Monday, December 5, 2011

Karolyn Grimes, Part 1

Karolyn Grimes on the Albuquerque set

During the mid- to late 1940s, Karolyn Grimes was one of Hollywood’s busiest child actors. She made her movie debut at age four and achieved pop culture immortality two years later as “Zuzu” in Frank Capra’s 1946 classic It’s a Wonderful Life when she delivered the picture’s unforgettable closing line, “Teacher says, every time a bell rings an angel gets his wings.” A year later, she appeared in Albuquerque, which had some second unit action filmed in Sedona. We chatted with her at the Memphis Film Festival in June 2006. For more on Karolyn's life and career, visit her Website at

SM: Prior to the DVD, had it been a while since you had seen Albuquerque

KAROLYN GRIMES: I made appointments at UCLA; I saw it maybe four times. I kept trying to figure out who really had the rights and how I could pursue them to get it out again. I wrote to Paramount and all different places. Well, nothing I did did any good. And then it was a miracle. Somebody wrote to me and then I got about ten calls: ‘Did you know...?!’ And I was so thrilled, oh my gosh, it’s out!

It sounds like the movie meant a lot to you. 
Well, after seeing it I remembered so much and I loved it! The color is so gorgeous and I just love my part –– I’m hilarious! [Repeating lines from the film] “I’ll be a-knittin’ and a-sittin’”! [Laughs] “Whoa, horses! Whoa!”

What was a typical day like on Albuquerque

The limo would come and get me at 5 in the morning – it would still be dark – and they’d drive us up to the ranch [outside L.A.]. And there was this one building with a room for makeup and wardrobe and hair, with a big wood stove. And we’d have to spend a long time in makeup. I remember one day I got superheated, I think, and as a little girl I fainted a lot. So they’d done my hair, I had wardrobe on, I was ready to go. I was just walking to go outside and [indicating a fall] right on the floor. Randolph Scott carried me out into the cool air. I think he realized I was overheated. When I woke up, he was looking down into my eyes, saying ‘Are you alright, Karolyn?’ He was so tall. A bit aloof, but he was kind. He was good to me, very easy to work with.

What was Lon Chaney Jr. like? 

You know, Lon Chaney was probably friendlier and more personable than any of the rest. He kind of stayed to himself and was so grouchy and grumpy-looking that he fascinated me as a little kid. And the fact that he was The Wolfman and all that stuff, he just scared me. But he seemed so mean that I couldn’t’s like when I did Rio Grande. They told me to stay away from the Indians. Naturally, I just peeked and spied and was there all the time; you know, the opposite of anything they tell you. So you get the impression that Lon Chaney doesn’t want you around and, naturally, I’m going to be around. So I approached him and he turned out to be really nice. But he would try to scare me, in a way. He wanted to be stern and see what he... he loved to play with people. He told me I was very ugly. When I asked why, he said ‘Because you have freckles.’ Well, I felt freckles really were ugly, so I liked that he told me the truth. He was a straight-shooter, and I liked that. We were friends from then on.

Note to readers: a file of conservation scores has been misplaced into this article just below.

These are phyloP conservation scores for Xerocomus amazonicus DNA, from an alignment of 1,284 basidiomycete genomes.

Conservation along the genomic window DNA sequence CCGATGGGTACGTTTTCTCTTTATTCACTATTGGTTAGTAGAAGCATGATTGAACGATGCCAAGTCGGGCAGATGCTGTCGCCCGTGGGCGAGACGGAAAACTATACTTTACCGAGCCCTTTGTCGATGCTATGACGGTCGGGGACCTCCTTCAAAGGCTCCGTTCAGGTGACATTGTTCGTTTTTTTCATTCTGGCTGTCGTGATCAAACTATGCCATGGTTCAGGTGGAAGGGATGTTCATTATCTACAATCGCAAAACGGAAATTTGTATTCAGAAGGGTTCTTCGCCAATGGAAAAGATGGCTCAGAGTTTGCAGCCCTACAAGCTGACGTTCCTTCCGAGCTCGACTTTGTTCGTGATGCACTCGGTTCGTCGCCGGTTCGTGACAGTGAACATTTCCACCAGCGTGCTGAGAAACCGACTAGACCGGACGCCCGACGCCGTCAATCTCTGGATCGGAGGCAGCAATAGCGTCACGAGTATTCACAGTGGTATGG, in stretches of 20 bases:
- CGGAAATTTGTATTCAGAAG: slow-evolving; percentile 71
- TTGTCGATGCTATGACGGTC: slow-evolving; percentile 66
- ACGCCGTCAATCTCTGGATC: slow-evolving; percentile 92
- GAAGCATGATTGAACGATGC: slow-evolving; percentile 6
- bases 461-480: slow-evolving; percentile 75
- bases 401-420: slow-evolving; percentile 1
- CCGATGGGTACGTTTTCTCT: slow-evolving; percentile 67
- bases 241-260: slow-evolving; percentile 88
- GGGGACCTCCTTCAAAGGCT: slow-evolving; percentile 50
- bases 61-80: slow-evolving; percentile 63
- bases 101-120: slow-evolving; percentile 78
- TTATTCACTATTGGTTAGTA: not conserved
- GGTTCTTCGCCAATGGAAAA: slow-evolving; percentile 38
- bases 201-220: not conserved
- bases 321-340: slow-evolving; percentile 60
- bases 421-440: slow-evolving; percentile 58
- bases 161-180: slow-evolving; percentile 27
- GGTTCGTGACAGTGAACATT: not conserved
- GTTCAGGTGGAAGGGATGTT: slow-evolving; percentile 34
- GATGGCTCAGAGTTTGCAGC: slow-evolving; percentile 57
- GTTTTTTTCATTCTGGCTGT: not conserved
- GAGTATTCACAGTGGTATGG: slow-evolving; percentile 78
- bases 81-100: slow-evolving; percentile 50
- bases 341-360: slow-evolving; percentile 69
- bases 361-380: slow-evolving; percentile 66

He and Randolph Scott have this fight in the film, an unbelievable battle. [Laughing] He took me aside, because everybody was going to watch, and he said, ‘I just want you to know that I’m going to bleed, and I want to show you how I’m going to do this.’ So he had this capsule and he said ‘It’s just like ketchup. I’m going to slip it in my mouth, nobody’s going to know, and I’m going to break it and then I’m going to bleed all over my face. It’s going to run down, but I’m not hurt.’ I watched that fight with eyes peeled, and it went very well!

And how about Catherine Craig? 

This was the second movie I’d done with her; we were in The Private Affairs of Bel Ami (1947). She’s very sweet. She married Robert Preston and sort of gave up her career. She told me years later there was a scene cut out [of Albuquerque]; my line was, [perkily] ‘And I’ll help too!’ For the rest of their married life, she and Robert used that phrase. She said they always remembered me because of that. That was kind of neat.––Originally published in the October 2006 issue of Sedona Monthly

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